Europe's armies are dysfunctional
Europe's armies are dysfunctional

In 1958, a well-known American writer who was conducting an investigation about Europe, Joseph Alsop, asked the pacifist Lord Russell: “What if the Soviets won’t be induced, in any way, to an agreement for nuclear disarmament?”. “In this case - said the Nobel Prize Laureate Russell - I would be personally in favor of unilateral disarmament”. Fifty years later, Lord Russell got his wish. Europe is disarming.

The German weekly magazine Der Spiegel recently published an article entitled: “The unarmed forces of Germany”. “Forget the Wehrmacht, Germany may soon gave no army at all”, added The Guardian. "The inglorious Bundeswehr” wrote Politico. “Do not shoot, please, we’re German”, summarized The Economist. So while late German Foreign Minister, Guido Westerwelle, was promising to make Germany a “leader of peace and disarmament”, the American media reported that German soldiers could not even shoot in Afghanistan.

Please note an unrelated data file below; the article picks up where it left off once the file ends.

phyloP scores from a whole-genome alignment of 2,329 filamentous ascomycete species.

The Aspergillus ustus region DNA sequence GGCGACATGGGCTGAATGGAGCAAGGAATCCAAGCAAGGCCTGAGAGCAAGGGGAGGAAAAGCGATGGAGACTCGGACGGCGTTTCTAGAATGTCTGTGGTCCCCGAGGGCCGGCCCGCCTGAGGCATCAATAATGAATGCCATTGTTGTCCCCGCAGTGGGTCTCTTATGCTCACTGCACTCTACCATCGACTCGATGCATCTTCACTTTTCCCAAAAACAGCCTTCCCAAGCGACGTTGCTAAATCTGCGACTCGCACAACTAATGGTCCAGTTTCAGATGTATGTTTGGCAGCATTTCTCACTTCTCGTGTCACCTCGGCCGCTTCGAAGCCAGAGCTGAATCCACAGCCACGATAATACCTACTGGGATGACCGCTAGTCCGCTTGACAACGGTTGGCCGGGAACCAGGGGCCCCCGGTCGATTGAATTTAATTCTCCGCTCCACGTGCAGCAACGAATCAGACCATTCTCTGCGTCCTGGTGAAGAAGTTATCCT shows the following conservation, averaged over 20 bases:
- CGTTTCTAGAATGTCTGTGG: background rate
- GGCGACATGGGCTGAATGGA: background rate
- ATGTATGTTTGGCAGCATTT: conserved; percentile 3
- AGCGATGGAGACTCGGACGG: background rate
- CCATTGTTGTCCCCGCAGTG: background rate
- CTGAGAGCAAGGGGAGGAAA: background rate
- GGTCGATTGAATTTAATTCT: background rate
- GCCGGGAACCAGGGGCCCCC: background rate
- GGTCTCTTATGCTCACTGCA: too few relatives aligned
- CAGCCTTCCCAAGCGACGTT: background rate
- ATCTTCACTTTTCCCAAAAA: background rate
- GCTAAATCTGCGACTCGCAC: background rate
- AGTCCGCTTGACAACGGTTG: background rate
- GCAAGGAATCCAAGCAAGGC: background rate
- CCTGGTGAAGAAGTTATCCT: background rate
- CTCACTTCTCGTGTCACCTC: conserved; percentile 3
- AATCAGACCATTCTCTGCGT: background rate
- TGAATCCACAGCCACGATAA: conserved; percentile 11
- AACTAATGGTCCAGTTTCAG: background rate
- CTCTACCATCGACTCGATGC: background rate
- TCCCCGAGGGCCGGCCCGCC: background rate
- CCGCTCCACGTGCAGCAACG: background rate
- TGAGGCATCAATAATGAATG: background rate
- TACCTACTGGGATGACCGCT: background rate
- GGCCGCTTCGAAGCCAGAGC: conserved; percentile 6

“An unarmed Europe will face the world alone”, wrote Gideon Rachman in the Financial Times.

In 1970, Mogens Glistrup, a prominent politician in Denmark, became famous for suggesting that his country had to replace the armed forces with a recorded message in Russian: “We surrender”. Since 2008, in response to the economic crisis, most European countries have cut defense spending by 10-15 percent. Most Atlantic alliance members have demobilized: Germany went from 545,000 soldiers in 1990 to 180,000, France from 548,000 to 213,000.

A comparison with Putin’s Russia? An increase of 79 percent in military spending in a decade.